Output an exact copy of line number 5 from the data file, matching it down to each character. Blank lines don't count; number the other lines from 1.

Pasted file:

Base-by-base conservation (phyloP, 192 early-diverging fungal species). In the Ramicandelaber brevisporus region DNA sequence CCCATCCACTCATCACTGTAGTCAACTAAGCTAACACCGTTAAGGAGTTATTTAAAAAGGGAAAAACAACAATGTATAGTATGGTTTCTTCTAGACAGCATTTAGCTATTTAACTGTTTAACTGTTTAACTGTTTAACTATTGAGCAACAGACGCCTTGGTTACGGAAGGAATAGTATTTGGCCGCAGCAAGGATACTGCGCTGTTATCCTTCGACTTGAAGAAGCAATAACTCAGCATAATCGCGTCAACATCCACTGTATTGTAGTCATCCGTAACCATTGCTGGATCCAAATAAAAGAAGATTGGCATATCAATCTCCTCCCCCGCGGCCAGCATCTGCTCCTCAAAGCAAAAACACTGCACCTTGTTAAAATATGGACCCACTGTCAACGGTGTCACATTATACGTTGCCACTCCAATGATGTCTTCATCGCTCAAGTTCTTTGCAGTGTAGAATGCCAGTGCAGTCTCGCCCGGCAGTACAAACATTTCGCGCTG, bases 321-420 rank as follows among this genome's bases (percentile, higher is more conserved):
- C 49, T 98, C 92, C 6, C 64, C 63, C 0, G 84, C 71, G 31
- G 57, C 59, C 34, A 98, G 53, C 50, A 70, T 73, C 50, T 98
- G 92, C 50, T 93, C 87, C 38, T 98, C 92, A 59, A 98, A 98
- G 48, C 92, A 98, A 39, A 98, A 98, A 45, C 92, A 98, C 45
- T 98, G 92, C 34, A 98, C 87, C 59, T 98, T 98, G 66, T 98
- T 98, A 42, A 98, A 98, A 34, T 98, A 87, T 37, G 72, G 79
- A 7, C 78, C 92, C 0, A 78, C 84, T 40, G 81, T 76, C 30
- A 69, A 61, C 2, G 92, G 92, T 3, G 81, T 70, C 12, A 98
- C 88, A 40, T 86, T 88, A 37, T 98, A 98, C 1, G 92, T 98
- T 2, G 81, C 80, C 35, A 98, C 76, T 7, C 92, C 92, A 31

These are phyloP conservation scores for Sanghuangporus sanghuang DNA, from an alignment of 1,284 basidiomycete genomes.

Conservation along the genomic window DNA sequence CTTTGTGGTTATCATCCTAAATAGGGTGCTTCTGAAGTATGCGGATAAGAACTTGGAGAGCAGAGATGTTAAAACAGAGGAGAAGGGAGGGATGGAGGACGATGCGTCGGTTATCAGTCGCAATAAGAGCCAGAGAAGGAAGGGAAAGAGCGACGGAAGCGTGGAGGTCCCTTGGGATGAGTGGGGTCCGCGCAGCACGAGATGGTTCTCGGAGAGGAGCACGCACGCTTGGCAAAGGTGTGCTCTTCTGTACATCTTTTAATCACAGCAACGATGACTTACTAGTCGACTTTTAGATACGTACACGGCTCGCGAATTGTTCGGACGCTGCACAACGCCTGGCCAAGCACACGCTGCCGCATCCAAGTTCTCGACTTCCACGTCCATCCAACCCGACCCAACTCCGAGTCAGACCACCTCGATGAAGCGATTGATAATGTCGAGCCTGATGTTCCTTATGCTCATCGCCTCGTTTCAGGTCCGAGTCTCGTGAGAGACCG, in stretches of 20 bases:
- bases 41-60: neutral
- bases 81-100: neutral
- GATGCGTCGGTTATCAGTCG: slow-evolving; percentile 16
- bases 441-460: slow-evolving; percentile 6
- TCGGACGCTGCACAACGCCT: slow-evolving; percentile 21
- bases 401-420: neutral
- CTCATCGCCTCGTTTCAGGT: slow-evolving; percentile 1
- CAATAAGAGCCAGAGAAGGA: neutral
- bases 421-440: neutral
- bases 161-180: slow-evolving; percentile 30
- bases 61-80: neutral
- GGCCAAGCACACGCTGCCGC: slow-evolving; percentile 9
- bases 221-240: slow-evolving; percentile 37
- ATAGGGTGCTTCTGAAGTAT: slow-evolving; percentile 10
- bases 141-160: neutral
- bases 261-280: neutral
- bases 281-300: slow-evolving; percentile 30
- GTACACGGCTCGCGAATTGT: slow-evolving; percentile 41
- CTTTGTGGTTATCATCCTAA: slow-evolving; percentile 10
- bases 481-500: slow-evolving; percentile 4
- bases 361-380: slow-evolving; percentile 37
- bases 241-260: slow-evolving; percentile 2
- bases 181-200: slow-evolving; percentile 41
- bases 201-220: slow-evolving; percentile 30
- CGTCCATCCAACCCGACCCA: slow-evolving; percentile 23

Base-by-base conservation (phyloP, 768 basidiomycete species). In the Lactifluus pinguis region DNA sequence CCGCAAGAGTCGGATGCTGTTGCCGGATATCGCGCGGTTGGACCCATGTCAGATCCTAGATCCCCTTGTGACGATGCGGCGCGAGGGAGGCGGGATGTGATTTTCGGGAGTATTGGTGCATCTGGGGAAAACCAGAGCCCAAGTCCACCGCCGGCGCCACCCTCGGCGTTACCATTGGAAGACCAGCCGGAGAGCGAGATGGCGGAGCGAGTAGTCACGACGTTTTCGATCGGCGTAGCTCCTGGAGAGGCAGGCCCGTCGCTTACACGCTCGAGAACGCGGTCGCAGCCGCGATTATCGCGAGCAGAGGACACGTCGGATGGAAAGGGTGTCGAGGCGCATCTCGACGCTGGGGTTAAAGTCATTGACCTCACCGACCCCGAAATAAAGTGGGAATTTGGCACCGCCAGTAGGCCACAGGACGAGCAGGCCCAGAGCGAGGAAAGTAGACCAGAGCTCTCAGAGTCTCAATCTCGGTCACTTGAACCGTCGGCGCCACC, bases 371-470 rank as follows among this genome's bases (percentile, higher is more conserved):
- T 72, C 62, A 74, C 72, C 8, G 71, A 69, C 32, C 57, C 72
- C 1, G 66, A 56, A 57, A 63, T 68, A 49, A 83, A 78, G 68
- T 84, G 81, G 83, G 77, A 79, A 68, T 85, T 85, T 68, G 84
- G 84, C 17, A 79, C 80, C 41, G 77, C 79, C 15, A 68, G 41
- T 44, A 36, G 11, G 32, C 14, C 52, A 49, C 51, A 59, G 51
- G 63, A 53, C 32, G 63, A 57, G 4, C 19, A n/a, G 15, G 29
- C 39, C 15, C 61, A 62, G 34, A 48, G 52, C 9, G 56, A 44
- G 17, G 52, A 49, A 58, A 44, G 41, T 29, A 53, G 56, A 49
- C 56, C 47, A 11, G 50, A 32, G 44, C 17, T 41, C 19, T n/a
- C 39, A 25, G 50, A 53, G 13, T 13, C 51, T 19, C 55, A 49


- G 48, C 92, A 98, A 39, A 98, A 98, A 45, C 92, A 98, C 45